Wednesday, July 4, 2018

And the Beat Goes On

The consensus was that it was too hot for whipped cream on body parts.

We didn't reach that conclusion immediately - I mean, who does? - but rather after kicking off our Fourth of July eve with a food orgy followed by a record party, where the subject inevitably came up.

Holmes, Beloved and I met at his house for celebratory glasses of Graham Beck Brut Rose before heading to Dinamo for dinner. Luckily, we had an 8:00 reservation because the place was full up and people never stopped coming in the door. Finding an open restaurant tonight was no easy task given how many have posted "gone vacationing" signs on their social media pages.

Sitting at one of the Rob Womack-designed tables, I had a new appreciation for the tables and artwork after seeing Womack's work as part of the "Coloratura at 35: A Retrospective" show at the Branch a couple weeks ago and shared the back story with Beloved, my fellow art geek.

But not for long because a bottle of Miano Brut Catarrato arrived, our cue to start ordering enough food for a proper pre-Independence Day feast. I'm talking fish soup, egg in creamy tuna sauce, crostini with cured salmon, capers and cream cheese, arugula salad with olive-oil poached tuna and shaved Parmesan, mussels in white sauce and white pizza with mushrooms.

If it sounds like a lot for three people, it was, but how better to celebrate our break with the mother country than with gluttony? I will point out that we eschewed dessert for the simple reason that even gluttons have their limits.

Back at Holmes' man cave, we listened to some recent record finds from an estate sale, beginning with one I wished I owned: "Smash Sounds," a compilation of 1967 hits that launched our record party like a bottle rocket into the July night sky.

Not gonna lie, I didn't even know all the songs and artists, but that didn't stop me from enjoying every single one, including Otis Redding doing "Respect," a song I hadn't known he'd written.

The first side ended with Buffalo Springfield's "For What It's Worth," a complete shift in musical mood from what had preceded it, which caused a group singalong while Beloved rifled through record stacks, Holmes poured himself some whiskey and I danced in my bar stool.

Everyone was in their happy place, in other words.

Reluctant to listen to side two because of the unfamiliar songs, I insisted and we were rewarded with what sounded like the hip, '60s soundtrack to a swingin' cocktail party we all wished we were at. Side two had plenty of slow songs for close dancing, but when I commented that it was good grinding music, Holmes looked confused. Beloved not so much.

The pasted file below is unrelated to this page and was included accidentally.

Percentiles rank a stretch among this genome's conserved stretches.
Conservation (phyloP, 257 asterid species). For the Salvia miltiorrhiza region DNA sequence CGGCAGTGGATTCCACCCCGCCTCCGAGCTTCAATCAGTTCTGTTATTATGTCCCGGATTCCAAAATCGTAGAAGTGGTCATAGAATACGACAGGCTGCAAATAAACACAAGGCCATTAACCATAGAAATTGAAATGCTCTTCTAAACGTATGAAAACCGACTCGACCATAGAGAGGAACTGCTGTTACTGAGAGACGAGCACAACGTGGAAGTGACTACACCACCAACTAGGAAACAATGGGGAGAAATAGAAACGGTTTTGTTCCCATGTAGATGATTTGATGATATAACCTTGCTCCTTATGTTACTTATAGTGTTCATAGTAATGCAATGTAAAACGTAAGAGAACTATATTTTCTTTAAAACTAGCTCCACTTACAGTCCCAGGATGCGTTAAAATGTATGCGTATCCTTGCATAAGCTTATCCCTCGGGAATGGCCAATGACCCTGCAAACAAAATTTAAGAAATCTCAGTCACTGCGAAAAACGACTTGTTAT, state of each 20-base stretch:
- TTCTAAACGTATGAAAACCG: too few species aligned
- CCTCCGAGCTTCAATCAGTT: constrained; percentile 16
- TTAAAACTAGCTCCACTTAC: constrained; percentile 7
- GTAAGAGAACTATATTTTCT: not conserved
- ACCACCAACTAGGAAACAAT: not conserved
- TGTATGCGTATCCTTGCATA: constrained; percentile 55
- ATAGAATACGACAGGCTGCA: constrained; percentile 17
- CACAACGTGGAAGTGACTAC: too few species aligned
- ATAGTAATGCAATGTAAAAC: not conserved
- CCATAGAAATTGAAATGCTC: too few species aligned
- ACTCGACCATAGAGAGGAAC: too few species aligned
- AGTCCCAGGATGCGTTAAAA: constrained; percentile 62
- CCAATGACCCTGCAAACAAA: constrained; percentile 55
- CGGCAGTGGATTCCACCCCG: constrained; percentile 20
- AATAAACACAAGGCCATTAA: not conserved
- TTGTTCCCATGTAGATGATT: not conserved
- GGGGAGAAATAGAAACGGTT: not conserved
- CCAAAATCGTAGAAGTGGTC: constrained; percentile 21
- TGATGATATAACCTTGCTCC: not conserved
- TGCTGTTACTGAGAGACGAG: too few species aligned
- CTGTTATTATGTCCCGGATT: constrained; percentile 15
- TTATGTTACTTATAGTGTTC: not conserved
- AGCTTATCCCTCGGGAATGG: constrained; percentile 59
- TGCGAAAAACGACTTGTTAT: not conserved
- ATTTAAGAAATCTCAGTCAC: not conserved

Apparently women who lived through the '70s are far more familiar with the term than men.

I got to make the next pick and chose the seminal 1976 album "Silk Degrees" by Boz Scaggs, causing Holmes to complain that he couldn't get behind Boz because he abandoned Steve Miller's band to strike out on his own. Beloved and I, no fans of the Steve Miller band, had no such issue.

I can't say what decade I last heard "Silk Degrees" but I'm here to tell you that the moment the white boy soul of "What Can I Say?" began, Beloved and I were immediately transported back to 1976 and all that meant to us (youth and lots of dancing in clubs).

But to make Holmes feel better, I shared that three members of Boz' band went on to form Toto, so he too must have felt the pain of abandonment. Holmes, no Toto fan either, decided to learn more. "Let's do some research the way old people do," he said, grinning, and fetching a musical compendium where we looked up Toto and wound up taking all kinds of tangents while "Lowdown" and "Lido Shuffle" blared at top volume.

Over the next three plus hours, Holmes told us about the room where he listened to a lot of Led Zeppelin and how while tripping ended up passed out in the woods. "Who found you?" Beloved wondered. "No one, I decided to get up," Holmes answered as if she were an idiot. Meanwhile, my musical IQ benefited from Holmes' detailed explanation of what a Moog synthesizer was and could do.

Next up was the Troggs' "Love Is All Around You," also from 1967, and as groovy a song as we could have hoped for at that point in the evening, despite its poor recording quality ("That's part of its charm!" Beloved insisted and I agreed). Holmes reminisced about taking a girl and a blanket to a grassy knoll and playing the song for her on his 12-string guitar.

Now that's some major '60s style romance right there.

"Krupa versus Rich," Traffic's "Low Spark of High-Heeled Boys" and Joni Mitchell's "Court and Spark" (lots of sparking tonight) took us into Independence Day before my hosts walked me outside to say goodbye. There we were greeted by a yellow half moon that resembled nothing so much as a thin wedge of lemon, causing the three of us to stand in the middle of Grove Avenue at 1:30 a.m. admiring it.

What can I say? At some point, you just have to decide to get up and go home.

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